Campus needs more dining options
OCCC students have choices.
They can forge their own career paths, taking classes when they want and as many, or as few, credit hours as they want at any given time. Classes are offered morning, noon and night – and even on Saturday.
It’s all about you at OCCC — except when it comes to food.
The college limits what options students are offered for breakfast, lunch and dinner while other academic institutions such as the University of Oklahoma or Oklahoma State University offer food courts and multiple dining outlets on their campuses.
While Carson’s Market Fresh Deli offers a variety of meals, Carson’s remains, to this day, the only option on campus, operating both the general dining area and the coffee shop.
Even though a variety of restaurants surround the campus, offering more choices here on campus would be wise business for OCCC for numerous reasons other than that of mere convenience.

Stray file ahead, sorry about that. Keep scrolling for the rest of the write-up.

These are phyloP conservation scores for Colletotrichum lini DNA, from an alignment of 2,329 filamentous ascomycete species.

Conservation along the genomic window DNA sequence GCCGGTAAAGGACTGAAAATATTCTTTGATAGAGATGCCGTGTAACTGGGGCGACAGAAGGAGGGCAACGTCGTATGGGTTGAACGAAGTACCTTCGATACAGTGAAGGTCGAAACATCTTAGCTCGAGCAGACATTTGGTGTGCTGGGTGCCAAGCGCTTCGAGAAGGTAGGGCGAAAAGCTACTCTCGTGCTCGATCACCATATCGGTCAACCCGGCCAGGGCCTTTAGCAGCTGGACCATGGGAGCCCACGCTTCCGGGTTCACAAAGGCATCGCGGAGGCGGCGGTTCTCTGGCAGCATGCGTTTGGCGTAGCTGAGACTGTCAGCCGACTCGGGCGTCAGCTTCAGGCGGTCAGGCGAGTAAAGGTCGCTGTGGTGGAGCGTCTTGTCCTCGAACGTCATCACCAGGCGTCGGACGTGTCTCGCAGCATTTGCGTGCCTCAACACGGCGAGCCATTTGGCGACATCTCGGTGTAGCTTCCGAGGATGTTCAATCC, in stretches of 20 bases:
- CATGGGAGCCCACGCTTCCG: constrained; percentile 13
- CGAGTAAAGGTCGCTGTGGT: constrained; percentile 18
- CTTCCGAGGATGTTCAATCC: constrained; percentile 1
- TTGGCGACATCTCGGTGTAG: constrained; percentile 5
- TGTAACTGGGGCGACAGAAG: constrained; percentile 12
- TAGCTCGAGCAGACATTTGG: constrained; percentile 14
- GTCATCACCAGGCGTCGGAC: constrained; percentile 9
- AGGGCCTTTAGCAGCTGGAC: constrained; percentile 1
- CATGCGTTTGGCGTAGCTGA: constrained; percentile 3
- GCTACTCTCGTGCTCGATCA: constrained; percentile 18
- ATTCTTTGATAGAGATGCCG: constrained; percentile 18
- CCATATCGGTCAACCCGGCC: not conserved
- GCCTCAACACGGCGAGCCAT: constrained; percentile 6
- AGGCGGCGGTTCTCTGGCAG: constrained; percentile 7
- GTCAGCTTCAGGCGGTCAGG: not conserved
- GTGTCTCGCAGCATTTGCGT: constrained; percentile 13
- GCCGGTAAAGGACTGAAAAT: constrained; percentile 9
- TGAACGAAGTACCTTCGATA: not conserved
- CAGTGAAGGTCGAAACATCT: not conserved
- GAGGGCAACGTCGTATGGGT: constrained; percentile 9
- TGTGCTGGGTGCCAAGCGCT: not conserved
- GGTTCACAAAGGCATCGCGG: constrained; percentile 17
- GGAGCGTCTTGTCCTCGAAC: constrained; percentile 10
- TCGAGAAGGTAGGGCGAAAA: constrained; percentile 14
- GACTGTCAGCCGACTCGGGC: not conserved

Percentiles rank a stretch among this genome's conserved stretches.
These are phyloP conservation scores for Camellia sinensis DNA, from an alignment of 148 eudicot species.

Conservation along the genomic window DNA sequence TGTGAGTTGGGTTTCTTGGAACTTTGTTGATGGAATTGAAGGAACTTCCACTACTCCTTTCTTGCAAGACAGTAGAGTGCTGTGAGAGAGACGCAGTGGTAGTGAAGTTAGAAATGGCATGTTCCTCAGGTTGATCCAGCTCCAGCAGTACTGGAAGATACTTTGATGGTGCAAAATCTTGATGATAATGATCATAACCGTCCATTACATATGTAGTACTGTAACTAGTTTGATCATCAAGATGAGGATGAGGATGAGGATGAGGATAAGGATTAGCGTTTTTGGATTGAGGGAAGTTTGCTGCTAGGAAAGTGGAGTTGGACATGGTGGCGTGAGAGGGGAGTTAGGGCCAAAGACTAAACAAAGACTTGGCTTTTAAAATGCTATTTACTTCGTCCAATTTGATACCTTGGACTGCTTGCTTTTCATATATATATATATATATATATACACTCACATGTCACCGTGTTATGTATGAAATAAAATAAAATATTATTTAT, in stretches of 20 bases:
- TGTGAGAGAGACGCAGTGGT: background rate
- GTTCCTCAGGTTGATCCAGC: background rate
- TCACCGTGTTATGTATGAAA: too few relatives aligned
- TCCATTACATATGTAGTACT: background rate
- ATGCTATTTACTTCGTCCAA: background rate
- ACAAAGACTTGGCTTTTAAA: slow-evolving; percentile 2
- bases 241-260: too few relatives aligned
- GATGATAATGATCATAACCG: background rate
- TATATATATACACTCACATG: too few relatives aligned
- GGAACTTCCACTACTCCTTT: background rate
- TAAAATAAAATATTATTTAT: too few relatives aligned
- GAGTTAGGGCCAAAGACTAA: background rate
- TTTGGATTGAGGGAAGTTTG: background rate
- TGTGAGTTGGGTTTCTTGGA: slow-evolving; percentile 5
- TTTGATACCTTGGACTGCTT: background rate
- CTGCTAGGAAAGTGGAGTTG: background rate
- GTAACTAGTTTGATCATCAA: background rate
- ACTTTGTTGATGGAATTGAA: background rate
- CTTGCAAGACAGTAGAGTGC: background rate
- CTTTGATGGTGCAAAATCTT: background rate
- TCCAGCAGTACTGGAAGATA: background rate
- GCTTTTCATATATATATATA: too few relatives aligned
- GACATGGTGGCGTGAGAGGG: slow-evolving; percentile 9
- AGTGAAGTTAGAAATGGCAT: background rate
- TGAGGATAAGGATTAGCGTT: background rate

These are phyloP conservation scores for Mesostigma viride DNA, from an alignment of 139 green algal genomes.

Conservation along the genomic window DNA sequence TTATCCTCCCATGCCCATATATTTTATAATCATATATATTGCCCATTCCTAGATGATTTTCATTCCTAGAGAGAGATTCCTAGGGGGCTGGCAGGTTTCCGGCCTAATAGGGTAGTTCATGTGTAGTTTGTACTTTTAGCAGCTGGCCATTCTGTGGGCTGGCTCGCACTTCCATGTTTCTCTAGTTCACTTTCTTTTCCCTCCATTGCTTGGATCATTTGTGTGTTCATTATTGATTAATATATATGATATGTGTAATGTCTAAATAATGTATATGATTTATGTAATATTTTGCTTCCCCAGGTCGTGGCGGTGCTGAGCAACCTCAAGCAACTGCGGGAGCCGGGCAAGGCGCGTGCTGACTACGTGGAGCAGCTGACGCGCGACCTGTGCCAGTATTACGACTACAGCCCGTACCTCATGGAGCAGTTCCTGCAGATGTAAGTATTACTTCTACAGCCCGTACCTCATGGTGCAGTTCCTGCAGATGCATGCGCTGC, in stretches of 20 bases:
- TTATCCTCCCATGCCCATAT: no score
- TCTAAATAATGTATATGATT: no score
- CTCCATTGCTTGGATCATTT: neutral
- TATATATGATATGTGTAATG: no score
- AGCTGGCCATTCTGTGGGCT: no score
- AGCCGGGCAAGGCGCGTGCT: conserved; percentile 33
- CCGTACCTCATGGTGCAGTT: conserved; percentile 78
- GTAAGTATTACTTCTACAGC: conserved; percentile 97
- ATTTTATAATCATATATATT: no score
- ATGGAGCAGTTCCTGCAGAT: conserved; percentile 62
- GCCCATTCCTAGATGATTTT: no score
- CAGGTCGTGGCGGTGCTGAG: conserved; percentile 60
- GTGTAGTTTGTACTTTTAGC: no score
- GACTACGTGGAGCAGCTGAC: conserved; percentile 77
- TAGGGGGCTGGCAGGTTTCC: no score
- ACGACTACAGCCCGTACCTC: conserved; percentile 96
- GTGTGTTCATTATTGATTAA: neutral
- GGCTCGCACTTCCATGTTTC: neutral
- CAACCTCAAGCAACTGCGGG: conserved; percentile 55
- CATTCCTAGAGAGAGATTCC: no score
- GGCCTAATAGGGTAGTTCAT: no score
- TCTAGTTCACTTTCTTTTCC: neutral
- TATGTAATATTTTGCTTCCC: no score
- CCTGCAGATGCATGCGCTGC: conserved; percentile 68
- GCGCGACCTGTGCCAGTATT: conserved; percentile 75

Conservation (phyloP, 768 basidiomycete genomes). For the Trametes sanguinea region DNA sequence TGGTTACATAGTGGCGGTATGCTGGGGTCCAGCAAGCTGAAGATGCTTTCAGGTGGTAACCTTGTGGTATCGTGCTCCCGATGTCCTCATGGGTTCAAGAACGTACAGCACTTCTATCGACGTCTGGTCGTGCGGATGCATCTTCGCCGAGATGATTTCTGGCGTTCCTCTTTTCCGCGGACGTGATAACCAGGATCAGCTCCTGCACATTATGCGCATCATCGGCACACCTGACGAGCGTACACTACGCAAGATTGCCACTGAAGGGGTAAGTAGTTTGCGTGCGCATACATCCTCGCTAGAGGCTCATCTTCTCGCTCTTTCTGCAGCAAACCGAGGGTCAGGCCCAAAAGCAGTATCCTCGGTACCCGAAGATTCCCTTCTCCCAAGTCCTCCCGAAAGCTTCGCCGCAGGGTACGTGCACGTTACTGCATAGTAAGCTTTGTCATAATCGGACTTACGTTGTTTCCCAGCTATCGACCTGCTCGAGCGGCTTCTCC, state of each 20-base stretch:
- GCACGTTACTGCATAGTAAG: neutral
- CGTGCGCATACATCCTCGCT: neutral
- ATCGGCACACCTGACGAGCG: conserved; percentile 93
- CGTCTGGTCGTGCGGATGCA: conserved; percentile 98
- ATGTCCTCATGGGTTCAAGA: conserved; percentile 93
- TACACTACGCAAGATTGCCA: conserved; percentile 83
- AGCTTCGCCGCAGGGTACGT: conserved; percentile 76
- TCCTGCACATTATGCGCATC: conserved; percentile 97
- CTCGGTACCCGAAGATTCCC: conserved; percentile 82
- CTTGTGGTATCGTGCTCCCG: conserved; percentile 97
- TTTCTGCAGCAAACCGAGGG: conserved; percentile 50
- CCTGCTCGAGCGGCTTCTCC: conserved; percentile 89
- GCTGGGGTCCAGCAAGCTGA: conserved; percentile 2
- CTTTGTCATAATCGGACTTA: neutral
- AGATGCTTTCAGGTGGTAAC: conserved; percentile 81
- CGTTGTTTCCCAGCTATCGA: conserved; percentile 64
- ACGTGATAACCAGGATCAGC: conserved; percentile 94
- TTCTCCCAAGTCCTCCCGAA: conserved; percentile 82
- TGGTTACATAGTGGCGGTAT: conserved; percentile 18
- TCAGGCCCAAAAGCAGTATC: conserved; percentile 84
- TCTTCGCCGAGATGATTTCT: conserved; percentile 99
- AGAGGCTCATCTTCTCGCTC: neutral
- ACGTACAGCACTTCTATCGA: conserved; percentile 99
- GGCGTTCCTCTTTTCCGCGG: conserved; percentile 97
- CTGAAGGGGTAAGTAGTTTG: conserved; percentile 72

It would also allow students who only have 15 minutes between classes a chance to grab a bite to eat instead of worrying about rushing off campus so they can make it back in time for class.
By allowing extra vendors on campus, OCCC could possibly increase revenues by partnering with additional providers in addition to Carson’s, if students choose to put their money where their mouth is by supporting these new vendors
For a period during the 1990s, OCCC offered a Taco Bell on campus for students near where the coffee shop now is.
However, why limit the college to offering another greasy fast food option for the masses?
If it were economically feasible, OCCC should open its doors to a variety of different vendors that could offer vegan options or a variety of different cuisines from Thai food to Greek food such as Gyros.
If there is no room on campus for a few of these culinary options, might it be possible to allow vendor trucks to set up in campus parking lots?
OCCC allows vendor trucks during events such as the recent Arts Festival this past September.
Why not make that a more permanent fixture during the breakfast or lunchtime rush?
Author Robert Fritz once wrote, “If you limit your choices only to what seems possible or reasonable, you disconnect yourself from what you truly want, and all that is left is compromise.”
By having only one dining option on campus, students are limiting their choices and compromising.